Classically Trained‘s latest single “Seventeen” manages to evoke the awkwardness and uncertainty of being a stupid teenage kid while looking back at it with a wistful nostalgia over that period’s seeming simplicity and deep friendships– and without as many devastating mistakes, poor choices, unending complications and uneasy compromises. And while the band has developed reputation for scuzzy garage rock, the band’s latest single manages to be clearly indebted to power pop, thanks to anthemic hooks and some guitar pyrotechnics; but in an expansive, and meandering song structure that possesses both a muscular insistence and a mischievous and ironic wit.

 

 

 

 

Holy Bouncer is a Barcelona, Spain-based indie rock quintet, who will be releasing their full-length debut later this year, and from the album’s second and latest single “Hippie Girl Lover,” the band specializes in a sound that clearly draws from early era The Doors (their self-titled album in particular), Steppenwolf‘s “Magic Carpet Ride” and the incredible Brown Acid proto-metal/proto-stoner rock compilations released by the folks at RidingEasy Records, complete with a gritty, primal, and grungy self-assuredness. Certainly, if it wasn’t for the subtle, contemporary production sheen — you’ll notice it with a pair of good headphones or a good speaker — the song sounds as though it could have been released in 1966, and some devoted record collector or blogger stumbled upon this one in a dusty, used record store in Milwaukee or Albany. But perhaps much more important, is that Holy Bouncer along with Madrid‘s The Parrots should prove that Spain has a vital and burgeoning indie rock scene that’s worthy of international attention.

 

Initially comprised of cousins Jamie Turner (vocals, bass) and Matt Williams (guitar), along with Mike Mutt (organ) and Adrian Macmillan (drums), Perth, Australia-based psych rock quartet The High Learys can trace their origins to when Turner and Williams met Mutt in high school, with the band recruiting Macmillan to finalize the band’s original lineup back in 2011. With the release of a full-length album and a number of singles the Australian psych rock quartet have received praise both across their native Australia and internationally for a sound that had been described as a contemporary take on 60s psych rock, bubblegum pop and large rock that seemed to draw influence from the likes of  The DoorsThe Who Sings My Generation-era The WhoThe Animals, The TurtlesThe Beatles and contemporary acts such as OasisThe Black Angels, Elephant Stone, Sleepy Sun and others.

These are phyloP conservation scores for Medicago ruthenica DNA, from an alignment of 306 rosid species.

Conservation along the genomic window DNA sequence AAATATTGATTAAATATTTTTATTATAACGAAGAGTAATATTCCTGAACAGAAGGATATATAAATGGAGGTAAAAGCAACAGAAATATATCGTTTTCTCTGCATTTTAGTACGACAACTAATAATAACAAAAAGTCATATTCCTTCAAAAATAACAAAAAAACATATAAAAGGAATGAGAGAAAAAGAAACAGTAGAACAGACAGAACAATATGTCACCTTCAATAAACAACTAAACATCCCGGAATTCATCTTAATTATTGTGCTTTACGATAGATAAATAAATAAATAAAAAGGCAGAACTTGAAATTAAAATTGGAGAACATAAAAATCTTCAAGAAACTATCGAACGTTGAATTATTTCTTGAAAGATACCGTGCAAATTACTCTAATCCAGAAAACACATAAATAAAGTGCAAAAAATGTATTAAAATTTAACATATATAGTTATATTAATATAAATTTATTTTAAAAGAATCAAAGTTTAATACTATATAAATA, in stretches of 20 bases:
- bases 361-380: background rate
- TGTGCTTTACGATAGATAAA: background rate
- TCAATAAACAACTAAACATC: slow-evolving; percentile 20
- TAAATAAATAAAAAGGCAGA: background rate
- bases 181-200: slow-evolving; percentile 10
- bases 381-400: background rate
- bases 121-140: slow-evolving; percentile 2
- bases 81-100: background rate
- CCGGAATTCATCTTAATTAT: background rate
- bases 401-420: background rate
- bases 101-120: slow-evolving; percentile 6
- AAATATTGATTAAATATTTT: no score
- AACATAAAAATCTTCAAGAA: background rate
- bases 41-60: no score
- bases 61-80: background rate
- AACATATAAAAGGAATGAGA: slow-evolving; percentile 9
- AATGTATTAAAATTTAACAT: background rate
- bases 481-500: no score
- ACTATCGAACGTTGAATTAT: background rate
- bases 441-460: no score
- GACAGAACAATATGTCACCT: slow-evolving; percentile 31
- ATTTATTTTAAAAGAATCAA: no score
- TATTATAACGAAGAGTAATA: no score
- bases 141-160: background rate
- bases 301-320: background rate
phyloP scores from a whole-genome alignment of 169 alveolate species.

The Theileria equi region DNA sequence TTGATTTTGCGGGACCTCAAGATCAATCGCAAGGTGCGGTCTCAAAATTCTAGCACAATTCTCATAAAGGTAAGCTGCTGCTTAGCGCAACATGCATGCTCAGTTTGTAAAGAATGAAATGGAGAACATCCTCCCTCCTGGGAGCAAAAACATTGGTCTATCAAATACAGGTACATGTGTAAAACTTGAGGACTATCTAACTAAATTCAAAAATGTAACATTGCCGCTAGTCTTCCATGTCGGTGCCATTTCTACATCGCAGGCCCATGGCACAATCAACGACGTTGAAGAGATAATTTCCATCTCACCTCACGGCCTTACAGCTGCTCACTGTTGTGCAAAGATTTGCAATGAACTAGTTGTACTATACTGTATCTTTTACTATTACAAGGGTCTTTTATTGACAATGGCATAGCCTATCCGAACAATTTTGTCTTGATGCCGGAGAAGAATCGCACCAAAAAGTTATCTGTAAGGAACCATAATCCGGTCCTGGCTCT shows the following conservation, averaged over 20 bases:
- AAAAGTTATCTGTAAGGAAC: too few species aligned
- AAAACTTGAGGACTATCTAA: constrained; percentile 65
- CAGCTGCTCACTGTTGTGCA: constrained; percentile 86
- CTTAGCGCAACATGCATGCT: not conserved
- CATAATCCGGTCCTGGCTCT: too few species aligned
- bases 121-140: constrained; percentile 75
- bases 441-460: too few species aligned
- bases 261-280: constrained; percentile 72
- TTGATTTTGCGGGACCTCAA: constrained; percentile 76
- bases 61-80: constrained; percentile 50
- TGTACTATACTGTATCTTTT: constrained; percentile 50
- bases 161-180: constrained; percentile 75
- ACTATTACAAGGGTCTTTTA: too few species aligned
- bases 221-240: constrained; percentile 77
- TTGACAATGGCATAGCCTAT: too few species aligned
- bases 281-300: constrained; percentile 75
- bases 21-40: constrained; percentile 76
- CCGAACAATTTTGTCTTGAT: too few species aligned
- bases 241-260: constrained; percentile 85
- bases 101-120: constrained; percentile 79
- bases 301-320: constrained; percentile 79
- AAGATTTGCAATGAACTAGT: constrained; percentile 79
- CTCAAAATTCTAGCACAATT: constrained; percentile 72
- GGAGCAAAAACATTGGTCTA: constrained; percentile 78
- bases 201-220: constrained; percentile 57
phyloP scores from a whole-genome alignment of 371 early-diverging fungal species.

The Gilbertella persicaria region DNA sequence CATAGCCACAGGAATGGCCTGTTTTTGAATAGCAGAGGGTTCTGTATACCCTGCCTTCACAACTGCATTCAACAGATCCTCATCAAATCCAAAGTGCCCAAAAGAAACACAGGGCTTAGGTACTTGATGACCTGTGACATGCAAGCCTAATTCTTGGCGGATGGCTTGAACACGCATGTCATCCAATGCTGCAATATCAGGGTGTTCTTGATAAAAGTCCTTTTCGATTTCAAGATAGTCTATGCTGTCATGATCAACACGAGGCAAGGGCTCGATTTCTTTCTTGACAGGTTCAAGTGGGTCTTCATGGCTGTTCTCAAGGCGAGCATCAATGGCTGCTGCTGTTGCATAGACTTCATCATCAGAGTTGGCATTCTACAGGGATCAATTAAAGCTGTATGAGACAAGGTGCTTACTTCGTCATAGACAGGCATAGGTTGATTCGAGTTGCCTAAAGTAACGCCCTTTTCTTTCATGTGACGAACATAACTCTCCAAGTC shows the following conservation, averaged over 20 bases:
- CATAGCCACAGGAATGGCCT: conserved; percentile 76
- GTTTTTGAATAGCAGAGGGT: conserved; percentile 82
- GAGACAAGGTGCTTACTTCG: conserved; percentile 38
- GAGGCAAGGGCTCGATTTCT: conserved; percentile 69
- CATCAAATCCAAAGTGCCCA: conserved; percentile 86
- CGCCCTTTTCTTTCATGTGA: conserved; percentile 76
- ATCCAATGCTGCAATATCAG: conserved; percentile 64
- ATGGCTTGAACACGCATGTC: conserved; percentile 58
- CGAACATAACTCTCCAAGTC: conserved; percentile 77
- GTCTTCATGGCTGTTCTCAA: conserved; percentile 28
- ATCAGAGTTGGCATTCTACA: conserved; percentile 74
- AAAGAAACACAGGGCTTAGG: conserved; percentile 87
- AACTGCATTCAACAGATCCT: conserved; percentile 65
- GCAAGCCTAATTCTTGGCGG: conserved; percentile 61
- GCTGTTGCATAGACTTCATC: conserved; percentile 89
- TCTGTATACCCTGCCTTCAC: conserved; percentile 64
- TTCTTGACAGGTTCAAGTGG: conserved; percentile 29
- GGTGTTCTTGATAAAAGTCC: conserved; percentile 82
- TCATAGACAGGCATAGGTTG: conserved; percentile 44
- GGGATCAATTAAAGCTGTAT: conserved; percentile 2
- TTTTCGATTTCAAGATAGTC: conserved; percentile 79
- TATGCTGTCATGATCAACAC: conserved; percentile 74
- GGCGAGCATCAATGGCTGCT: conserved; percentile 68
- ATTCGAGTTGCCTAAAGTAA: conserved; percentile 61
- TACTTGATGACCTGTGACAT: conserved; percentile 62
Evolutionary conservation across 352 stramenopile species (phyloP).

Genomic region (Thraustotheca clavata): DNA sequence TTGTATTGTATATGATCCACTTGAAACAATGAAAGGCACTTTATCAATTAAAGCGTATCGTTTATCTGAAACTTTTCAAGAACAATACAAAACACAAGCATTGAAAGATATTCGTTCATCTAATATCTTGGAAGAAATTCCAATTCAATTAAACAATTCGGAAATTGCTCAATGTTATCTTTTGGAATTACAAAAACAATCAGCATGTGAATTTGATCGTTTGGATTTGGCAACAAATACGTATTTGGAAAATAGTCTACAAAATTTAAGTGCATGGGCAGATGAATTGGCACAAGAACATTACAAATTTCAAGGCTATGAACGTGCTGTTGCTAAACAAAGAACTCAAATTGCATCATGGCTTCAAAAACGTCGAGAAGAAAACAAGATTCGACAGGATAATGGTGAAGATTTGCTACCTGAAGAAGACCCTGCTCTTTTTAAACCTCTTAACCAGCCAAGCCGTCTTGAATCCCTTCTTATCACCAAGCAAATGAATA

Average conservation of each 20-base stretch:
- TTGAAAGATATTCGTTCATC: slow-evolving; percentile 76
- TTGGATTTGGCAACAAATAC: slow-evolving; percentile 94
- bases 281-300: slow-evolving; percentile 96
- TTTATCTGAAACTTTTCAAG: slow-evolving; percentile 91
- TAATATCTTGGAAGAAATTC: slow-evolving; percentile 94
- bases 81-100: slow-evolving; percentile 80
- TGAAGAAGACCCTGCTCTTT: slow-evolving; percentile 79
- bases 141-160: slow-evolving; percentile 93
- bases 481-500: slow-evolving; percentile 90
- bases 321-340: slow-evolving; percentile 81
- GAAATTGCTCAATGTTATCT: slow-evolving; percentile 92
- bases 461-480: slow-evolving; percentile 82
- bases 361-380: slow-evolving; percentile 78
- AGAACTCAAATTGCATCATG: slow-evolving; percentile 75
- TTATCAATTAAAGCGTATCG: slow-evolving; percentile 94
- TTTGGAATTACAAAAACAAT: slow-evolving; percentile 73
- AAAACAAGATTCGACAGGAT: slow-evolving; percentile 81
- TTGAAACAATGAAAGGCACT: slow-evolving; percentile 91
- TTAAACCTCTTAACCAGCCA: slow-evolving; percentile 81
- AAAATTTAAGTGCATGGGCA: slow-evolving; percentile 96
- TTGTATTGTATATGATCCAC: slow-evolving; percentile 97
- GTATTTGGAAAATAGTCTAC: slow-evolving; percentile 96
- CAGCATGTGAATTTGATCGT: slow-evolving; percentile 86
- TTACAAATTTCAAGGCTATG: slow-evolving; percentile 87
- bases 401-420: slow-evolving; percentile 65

In fact, the band quickly became a JOVM mainstay as I wrote about a handful of singles on this site — including “Letters to Alice,” a song comprised of intertwined, twisting and turning guitar and organ chords paired with a propulsive rhythm section and Turner’s  Liam Gallagher-like vocals; “I’m A Fool For You” was their most bubblegum pop-leaning single, which possessed an infectious and sweet melody paired with even sweeter lyrics; and “Clear My Mind,” a single that sounded as though it could have been written, recorded and released sometime during the Summer of Love. Now, it’s been a couple of years since I’ve written about them and in that time the band’s lineup has been shuffled — Macmillan has been replaced by Mitchell J. Benson on drums. And interestingly enough, the band’s latest single “Cabinet” not only marks a change in sonic direction for the band that pushes their 60s-leaning psych rock sound closer to the 21st century and is the first time that the band produced themselves in the studio. Sonically “Cabinet” sounds as though it draws from My Gold Mask and Elephant Stone’s most recent releases, as the band pairs guitars and organ played through distortion and effects pedals, thundering drumming and an anthemic hook. In some way, the song sounds as though it were recorded in an enormous empty room with the instrumentation reverberating off the walls and back down to the musicians and listener.

As the band notes in press notes “‘Cabinet’ explores the insecurities of a young mind. Someone who feels lost in their ways, but at the same time shares the burdens of adolescents with their other half.”  And although the song possesses a trippy feel, at its core is a plaintive heartache that should feel familiar — it should remind the listener of the fact that love is almost always awkward but perhaps even more so when you’re trying to figure yourself out.